Almost every single person on earth has a skin irregularity of some kind. Whether it’s a mole or a skin tag, a boil or a freckle, people from all walks of life and all ages can have them.
But sometimes we might spot something that concerns us. Most of the time, it’s nothing to worry about, but how can you be sure?
Below we have found the most common skin growths and bumps, and whether it’s normal or not.
As always, this is simply information and should not be substituted for medical advice from your doctor.
Most people have between 10 and 40 moles, and they can be small light brown to black spots that are flat or raised, and may have dark hairs on them.
If your moles are symmetrical in shape and almost the same colour all over, this is normal, though you should always check for any changes.
You can have a mole removed for cosmetic purposes if it is not considered dangerous or cancerous.
These are wart-like brown spots that tend to look like they’re stuck on the skin and can be multiple sizes. They may have a cauliflower texture and be on scalps and faces. They are caused by the way the skin is maturing.
If they’re small, you can get cryotherapy in which liquid nitrogen is applied to quickly freeze them off. Most of the time, these are nothing to worry about and are not cancerous.
Almost all of us will develop a skin tag at some point – they’re often flesh coloured or slightly darker than our skin and can be found in our armpits or neck.
Ask your doctor if they can be removed if they become infected or are causing other issues.
Lipomas are round lumps of fat under the skin. It’s unknown why lipomas occur, though a poor diet and lack of exercise can be to blame. Where there’s smoke, there’s fire, and people who have one lipoma may have several.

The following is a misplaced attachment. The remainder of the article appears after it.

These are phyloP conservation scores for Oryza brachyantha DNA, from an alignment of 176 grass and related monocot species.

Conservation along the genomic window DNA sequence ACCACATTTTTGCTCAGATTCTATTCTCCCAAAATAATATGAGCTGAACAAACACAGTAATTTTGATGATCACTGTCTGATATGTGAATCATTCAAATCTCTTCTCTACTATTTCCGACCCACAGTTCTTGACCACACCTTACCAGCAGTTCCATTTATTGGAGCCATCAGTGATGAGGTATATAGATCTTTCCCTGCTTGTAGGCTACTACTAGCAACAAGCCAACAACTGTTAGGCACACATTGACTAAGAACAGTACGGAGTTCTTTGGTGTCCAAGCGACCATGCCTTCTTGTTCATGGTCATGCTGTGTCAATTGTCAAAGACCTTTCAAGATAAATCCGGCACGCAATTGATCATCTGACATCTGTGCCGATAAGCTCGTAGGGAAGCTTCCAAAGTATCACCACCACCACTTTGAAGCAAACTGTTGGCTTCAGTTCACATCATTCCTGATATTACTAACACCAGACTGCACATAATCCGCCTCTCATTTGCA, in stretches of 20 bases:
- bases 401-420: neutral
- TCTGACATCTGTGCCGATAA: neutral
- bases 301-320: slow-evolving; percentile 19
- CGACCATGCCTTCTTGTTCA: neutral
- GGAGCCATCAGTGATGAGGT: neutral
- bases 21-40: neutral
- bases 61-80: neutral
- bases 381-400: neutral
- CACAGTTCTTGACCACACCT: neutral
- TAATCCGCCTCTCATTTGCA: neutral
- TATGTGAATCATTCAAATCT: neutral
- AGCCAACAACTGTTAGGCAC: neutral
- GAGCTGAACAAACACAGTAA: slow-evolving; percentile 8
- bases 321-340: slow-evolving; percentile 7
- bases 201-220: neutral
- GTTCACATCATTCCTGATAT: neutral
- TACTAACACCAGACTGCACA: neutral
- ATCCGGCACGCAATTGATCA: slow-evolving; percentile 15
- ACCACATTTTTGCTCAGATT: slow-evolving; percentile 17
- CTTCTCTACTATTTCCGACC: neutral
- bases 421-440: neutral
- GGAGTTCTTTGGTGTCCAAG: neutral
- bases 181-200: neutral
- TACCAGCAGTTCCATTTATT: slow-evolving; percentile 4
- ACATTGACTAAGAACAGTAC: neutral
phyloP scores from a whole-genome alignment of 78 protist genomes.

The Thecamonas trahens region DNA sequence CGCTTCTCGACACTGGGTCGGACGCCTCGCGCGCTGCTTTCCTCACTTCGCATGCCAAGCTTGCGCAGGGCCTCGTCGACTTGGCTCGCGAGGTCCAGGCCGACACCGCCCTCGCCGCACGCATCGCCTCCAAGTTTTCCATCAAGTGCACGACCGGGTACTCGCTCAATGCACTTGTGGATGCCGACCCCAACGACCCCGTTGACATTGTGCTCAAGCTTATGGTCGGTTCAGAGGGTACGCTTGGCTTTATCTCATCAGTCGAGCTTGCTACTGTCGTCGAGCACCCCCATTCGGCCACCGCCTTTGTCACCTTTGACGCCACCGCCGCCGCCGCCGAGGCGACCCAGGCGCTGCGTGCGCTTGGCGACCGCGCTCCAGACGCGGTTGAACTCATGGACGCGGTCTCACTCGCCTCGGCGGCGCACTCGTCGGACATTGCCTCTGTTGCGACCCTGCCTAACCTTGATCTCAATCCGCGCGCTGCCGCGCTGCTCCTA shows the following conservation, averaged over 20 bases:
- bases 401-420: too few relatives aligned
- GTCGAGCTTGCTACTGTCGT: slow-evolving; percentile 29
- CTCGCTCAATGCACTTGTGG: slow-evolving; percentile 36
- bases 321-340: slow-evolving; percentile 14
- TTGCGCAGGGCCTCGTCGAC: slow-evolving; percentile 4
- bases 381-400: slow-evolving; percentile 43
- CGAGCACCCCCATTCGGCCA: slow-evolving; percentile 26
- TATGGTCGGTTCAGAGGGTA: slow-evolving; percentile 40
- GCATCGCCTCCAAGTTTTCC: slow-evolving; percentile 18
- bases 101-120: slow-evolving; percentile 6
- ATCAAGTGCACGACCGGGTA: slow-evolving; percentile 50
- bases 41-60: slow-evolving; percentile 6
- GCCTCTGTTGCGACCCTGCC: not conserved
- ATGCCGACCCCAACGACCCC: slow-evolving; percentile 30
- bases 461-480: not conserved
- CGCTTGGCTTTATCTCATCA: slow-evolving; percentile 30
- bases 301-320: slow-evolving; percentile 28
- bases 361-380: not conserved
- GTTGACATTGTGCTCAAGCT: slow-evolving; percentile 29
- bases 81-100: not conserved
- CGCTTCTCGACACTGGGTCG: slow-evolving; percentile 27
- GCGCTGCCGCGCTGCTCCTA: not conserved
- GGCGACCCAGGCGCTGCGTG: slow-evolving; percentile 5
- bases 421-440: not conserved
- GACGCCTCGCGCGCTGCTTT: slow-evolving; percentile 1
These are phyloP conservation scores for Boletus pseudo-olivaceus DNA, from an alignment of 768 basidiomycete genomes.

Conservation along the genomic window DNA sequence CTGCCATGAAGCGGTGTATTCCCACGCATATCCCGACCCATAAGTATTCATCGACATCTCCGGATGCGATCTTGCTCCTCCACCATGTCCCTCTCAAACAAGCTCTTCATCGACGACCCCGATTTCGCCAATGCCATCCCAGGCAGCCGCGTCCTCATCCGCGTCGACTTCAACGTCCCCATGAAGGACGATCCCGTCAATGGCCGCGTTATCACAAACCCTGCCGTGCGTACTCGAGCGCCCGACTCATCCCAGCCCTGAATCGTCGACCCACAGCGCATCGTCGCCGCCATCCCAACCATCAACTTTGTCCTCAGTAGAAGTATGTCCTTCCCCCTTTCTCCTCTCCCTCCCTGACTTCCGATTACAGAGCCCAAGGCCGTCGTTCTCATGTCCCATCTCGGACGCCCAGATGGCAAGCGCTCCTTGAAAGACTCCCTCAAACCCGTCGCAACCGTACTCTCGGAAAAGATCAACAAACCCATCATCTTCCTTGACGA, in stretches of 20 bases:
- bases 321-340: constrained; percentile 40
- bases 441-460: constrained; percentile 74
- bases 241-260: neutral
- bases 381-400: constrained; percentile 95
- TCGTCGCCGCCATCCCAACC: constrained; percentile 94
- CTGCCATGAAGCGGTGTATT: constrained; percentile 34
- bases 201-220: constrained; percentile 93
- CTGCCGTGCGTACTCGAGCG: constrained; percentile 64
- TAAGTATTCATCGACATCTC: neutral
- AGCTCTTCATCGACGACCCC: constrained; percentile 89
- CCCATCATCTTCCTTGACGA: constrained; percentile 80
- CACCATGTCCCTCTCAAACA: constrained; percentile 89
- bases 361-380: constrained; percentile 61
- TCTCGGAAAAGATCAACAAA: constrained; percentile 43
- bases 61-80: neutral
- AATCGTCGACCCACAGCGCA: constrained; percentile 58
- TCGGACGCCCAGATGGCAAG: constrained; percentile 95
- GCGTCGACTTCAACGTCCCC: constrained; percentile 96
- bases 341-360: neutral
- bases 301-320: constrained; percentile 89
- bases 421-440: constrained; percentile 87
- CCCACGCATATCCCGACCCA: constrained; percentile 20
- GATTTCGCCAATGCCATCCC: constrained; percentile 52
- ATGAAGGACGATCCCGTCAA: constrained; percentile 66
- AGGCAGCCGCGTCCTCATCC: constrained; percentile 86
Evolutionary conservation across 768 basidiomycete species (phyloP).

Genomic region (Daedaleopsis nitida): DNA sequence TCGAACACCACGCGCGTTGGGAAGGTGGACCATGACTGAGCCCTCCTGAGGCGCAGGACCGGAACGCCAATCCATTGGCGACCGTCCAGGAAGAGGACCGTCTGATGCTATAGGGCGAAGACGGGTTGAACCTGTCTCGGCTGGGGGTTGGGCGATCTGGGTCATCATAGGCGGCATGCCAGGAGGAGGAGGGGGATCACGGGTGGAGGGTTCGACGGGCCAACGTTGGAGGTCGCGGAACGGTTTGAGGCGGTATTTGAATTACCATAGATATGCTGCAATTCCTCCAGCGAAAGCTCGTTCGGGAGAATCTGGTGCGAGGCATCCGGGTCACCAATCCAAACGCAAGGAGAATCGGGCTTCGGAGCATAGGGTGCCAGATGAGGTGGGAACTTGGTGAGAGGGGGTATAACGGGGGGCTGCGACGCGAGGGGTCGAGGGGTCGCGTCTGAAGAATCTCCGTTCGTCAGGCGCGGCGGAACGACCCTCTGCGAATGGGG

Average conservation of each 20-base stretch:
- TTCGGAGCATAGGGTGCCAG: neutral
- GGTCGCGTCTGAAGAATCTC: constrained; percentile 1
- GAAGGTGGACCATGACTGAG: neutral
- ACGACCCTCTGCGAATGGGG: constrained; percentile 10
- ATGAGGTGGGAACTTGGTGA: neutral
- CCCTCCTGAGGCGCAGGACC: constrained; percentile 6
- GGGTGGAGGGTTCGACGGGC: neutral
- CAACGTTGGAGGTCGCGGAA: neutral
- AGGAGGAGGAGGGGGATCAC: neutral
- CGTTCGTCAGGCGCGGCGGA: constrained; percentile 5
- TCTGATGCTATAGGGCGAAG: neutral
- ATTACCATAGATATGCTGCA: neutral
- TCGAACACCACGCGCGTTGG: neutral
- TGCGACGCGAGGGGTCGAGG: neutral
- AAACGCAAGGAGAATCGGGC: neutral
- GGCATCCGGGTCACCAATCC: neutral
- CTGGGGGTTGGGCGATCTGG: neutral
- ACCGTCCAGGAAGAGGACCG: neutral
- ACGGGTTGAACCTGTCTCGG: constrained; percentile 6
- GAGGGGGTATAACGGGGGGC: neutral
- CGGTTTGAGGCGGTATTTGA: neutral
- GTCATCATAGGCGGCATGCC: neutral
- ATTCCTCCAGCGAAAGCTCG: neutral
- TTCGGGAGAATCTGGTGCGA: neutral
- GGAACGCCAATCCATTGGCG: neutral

If you have pain or swelling, see your GP who can arrange for treatment that may involve surgical removal.
These are hard nodules that don’t hurt or move and can be found in the lower half of the neck.
The cause of thyroid nodules is not known but should be verified as benign by your doctor if you’re concerned.
Cysts will feel like a soft grape and can be tender to the touch. These fluid-filled sacs are common in breasts and the genital area. If it is sensitive, apply warm, moist compresses and antibiotic cream. If there’s no pain, you can leave it alone.
AKs are small, rough, and raised areas found on the face, scalp, or arms, and are typically caused by sun damage. While AKs are not skin cancer, they have the potential to turn into skin cancer. If you’ve noticed they’ve changed or multiplied, see your doctor ASAP.
Basal cell lesions are characterised by appearing “dome-like” on the skin, and are a form of skin cancer. You will need this removed if you have spotted one, as they can grow larger with time. Thankfully, once removed, there is no further risk.
There’s no easy way to tell if a lump is cancerous from the outside, but there are a few telltale signs:
– A hard, immovable lump that isn’t tender
– Any bump in the breast or genital area that persists longer than a few weeks
– A growth that seems to be enlarging rapidly
Use the ABCD Skin Exam
Asymmetry – more concerning moles are not regular and symmetric (like a circle).
Border – more concerning moles have a jagged or irregular border.
Colour change – more concerning moles have more than one colour and lack uniformity.
Diameter – more concerning moles are greater than 5 mm (or the size of a pencil eraser).
Remember, if there is any uncertainty or concern, see your doctor for further evaluation.